Oddly, spiders are a very common fear for Drearspawn. Why these friendly and articulate pets bother human beings is certainly beyond this writer’s comprehension. And whilst I’d never condone frightening a spider with a human, needs must as the drivel drives.
As there are spiders, so there are flies. And the almost indescribable stench of a Cheesedung fly, especially one gathered at dusk, is enough to deter even the angriest of Hoardspikes let alone a Drearspawn. Needless to say coating oneself in a scent so vile should be a last measure as the wearer can expect to carry this most noxious scent for the rest of their life. Or lives.
While it should be noted this author has little regard for Drearspawn, I do not mean them harm. I only wish they’d leave us in peace and that our citizens would stop opening the portals between our worlds. But if a human is armed and intent on causing mischief, then let the Hackthins at them. And whatever’s left will almost certainly make a most pleasant purse or scarf.
So now you have five means to repel humans. Although removal and disposal of them is another problem entirely. See chapter five for more on this troublesome topic.
After noting this intriguing passage, I discovered a so-called novel by a writer called Eldritch Black titled ‘The Book of Kindly Deaths’. This rather strange author has portrayed the Grimwytch as fiction in his book of very curious stories, but it’s quite clear to me that the monsters he chose to write about are terrifyingly real.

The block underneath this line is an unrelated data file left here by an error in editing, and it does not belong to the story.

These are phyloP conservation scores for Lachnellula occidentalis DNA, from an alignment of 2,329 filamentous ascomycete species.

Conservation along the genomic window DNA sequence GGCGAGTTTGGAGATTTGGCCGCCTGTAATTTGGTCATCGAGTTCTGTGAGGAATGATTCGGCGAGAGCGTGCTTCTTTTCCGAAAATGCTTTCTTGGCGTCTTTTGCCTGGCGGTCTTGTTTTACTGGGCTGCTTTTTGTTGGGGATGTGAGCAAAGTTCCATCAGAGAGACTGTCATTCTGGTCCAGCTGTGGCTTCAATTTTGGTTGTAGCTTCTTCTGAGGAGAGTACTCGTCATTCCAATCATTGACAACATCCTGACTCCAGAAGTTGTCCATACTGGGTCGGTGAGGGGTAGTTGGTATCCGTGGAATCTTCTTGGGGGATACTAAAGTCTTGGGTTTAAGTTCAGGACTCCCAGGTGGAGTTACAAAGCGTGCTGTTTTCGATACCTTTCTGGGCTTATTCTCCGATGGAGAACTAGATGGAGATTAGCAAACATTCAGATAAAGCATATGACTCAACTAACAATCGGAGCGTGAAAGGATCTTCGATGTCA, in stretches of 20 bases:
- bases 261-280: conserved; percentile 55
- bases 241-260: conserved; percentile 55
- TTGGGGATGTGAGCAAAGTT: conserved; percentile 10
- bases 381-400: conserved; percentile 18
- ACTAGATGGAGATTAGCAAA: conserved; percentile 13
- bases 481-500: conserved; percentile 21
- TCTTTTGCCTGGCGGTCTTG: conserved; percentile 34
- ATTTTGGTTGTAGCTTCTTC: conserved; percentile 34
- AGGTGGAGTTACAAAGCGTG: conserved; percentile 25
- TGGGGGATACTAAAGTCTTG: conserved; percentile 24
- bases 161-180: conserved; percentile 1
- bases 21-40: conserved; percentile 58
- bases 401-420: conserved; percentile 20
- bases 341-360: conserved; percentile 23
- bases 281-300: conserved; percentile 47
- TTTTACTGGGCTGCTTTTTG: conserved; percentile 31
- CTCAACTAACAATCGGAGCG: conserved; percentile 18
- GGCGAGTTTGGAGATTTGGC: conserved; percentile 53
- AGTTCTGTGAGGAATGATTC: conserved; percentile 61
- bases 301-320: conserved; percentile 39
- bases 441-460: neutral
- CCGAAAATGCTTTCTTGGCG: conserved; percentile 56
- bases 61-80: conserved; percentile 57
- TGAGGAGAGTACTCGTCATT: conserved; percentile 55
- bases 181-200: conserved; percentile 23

You can win a copy of The Book of Kindly Deaths on Goodreads from now until November 9th 2015, and read a lost tale from the book here.
There has been cause for celebration here in my woodland lair. Crows have cawed, bats have blazed through the air and frogs have croaked in the fog.
As mentioned in yesterday’s post, The Book of Kindly Deaths has been featured in Amazon’s Daily Deal. Cue constant refreshing of my Internet browser as I watched it climb the Amazon Sales Rank…until my head felt like it was full of tiny fish, and my eyes were pebbles.
I woke today to find the book in the Amazon Top 100, which was a perfect way to start the day! Naturally, I’m over the moon in a top-hat shaped balloon, and writing this post from somewhere near Jupiter. I’m also incredibly grateful for all the lovely people who purchased the book, tweeted and shared it, and left many wonderful reviews.
Here’s some quotes from the reviews, and links so you can read the full reviews 🙂
“There are so many things to love about The Book of Kindly Deaths, Eldritch Black is so descriptive that I couldn’t help but be delighted when picturing the hoardspikes, hackthins, and aranachiros that frequent the land of Grimwytch. The characters were layered and mysterious, and their stories left me wanting more. This is the perfect type of book to pick up if you are a fan of the darker side of middle grade novels. Fans of Claire Legrand and yes, even Neil Gaiman will be delighted to read about the monsters that frequent this land.”